2 million hacked usernames and passwords discovered in a massive online dump

A team of Internet security researchers has stumbled upon a massive online cache of more than 2 million hacked email addresses, usernames, and passwords.

SpiderLabs, a division of online firm Trustwave that bills itself as an “elite team of ethical hackers, investigators and researchers,” made the announcement Tuesday.

The majority of hacked accounts come from major sites: Facebook, Yahoo, Google, Twitter, LinkedIn, and Russian and eastern European social networking sites odnoklassniki and VK.

The thing that many of the hacked accounts had in common? Outrageously easy passwords. Tens of thousands of them had passwords like “12345,” “1,” “admin,” and the ever-popular “password.” As you’d expect, the fewer characters and complexity a password had, the more likely it was to end up on that list.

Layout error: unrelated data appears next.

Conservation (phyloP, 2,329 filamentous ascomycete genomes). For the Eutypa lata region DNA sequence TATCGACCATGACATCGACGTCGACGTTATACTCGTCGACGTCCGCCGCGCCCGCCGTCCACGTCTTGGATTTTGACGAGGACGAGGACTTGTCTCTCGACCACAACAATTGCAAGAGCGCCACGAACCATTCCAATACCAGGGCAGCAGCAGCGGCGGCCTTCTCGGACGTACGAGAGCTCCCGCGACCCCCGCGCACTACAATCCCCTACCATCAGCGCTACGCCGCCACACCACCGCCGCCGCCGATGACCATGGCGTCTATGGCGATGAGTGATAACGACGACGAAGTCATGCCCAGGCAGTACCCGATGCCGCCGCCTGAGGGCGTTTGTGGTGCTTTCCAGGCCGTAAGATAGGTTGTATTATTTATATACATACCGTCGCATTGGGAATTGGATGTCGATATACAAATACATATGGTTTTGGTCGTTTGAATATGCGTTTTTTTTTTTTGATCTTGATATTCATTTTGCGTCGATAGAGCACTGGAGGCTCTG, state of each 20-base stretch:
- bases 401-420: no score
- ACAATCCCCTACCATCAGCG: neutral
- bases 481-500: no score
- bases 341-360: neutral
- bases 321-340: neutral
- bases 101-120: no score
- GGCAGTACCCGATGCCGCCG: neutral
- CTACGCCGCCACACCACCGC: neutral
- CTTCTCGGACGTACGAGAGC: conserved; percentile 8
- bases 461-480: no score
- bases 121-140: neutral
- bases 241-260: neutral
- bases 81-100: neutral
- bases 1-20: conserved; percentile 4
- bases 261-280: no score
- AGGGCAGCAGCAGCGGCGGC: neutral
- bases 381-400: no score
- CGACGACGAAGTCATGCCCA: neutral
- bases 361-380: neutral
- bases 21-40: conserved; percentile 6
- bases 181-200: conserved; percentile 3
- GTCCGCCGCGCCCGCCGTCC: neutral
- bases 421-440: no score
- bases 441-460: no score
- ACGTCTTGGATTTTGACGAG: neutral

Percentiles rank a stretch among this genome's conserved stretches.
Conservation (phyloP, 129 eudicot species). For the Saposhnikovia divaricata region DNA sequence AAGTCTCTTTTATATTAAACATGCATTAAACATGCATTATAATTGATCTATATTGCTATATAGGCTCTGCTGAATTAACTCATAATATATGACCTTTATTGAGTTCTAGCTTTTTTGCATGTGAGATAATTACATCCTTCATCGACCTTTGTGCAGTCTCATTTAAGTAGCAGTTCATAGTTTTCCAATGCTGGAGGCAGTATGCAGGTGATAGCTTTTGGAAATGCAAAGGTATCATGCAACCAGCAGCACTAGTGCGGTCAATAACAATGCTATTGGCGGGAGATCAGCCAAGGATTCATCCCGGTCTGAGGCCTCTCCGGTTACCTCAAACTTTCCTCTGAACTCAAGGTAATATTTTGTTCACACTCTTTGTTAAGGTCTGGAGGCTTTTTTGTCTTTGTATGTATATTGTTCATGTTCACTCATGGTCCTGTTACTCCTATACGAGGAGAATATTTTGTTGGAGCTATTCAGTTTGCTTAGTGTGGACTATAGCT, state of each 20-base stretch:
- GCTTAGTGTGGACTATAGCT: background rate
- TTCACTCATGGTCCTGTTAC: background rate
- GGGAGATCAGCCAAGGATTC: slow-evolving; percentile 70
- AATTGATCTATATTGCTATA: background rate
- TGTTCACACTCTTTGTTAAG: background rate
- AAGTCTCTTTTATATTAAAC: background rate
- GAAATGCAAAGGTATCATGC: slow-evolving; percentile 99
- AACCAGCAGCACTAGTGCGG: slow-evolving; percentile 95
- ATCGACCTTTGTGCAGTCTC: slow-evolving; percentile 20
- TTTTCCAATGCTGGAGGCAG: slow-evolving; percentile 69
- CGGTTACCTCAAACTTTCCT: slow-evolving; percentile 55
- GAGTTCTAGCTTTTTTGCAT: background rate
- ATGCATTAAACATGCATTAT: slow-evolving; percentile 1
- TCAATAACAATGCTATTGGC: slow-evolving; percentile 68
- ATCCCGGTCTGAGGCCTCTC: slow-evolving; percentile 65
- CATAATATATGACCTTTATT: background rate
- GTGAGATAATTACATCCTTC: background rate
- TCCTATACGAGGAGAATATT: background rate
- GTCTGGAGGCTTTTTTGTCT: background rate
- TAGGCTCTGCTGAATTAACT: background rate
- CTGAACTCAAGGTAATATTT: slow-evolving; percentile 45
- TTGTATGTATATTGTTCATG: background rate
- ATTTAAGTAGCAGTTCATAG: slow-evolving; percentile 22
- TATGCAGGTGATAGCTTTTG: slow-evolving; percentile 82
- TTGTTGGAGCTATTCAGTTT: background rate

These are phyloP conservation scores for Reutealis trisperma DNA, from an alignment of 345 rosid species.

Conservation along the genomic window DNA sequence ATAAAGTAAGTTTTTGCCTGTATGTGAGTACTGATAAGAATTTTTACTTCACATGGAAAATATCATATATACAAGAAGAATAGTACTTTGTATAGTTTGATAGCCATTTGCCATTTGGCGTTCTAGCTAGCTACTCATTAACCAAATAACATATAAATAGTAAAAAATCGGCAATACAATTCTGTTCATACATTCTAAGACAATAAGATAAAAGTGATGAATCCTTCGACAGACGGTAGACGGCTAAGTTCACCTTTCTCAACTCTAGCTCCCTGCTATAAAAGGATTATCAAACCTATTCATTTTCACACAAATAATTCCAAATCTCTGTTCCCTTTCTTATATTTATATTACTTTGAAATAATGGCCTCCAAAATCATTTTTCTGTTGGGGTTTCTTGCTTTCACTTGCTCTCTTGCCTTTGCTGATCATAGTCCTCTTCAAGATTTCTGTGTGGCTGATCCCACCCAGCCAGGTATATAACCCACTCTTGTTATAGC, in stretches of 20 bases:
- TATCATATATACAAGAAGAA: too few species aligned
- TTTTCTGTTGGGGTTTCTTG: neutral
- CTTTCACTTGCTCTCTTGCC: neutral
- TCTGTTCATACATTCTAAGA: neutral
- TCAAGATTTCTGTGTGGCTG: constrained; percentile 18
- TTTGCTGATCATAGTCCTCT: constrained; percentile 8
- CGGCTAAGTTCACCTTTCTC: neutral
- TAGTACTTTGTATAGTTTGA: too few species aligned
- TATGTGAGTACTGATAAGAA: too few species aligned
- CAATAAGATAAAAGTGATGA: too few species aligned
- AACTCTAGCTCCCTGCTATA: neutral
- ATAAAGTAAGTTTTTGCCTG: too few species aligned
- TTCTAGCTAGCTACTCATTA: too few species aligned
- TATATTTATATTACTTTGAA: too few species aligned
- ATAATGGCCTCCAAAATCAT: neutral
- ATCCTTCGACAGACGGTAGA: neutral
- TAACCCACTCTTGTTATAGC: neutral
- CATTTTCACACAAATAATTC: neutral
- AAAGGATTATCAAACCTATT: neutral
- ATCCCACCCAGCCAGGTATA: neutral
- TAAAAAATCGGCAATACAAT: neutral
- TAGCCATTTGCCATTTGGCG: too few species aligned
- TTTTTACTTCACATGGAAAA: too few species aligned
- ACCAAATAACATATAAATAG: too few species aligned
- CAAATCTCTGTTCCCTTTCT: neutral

The passwords had been harvested by an enormous botnet referred to as a “Pony,” which the BBC referred to as “probably run by a criminal gang.” As this Pony’s operators did a good job of covering their tracks, SpiderLabs couldn’t confirm where the attackers were based, though the dump was written in Russian.

Illustration by Fernando Alfonso III

Kevin Collier

Kevin Collier

A former senior politics reporter for the Daily Dot, Kevin Collier focuses on privacy, cybersecurity, and issues of importance to the open internet. Since leaving the Daily Dot in March 2016, he has served as a reporter for Vocativ and a cybersecurity correspondent for BuzzFeed.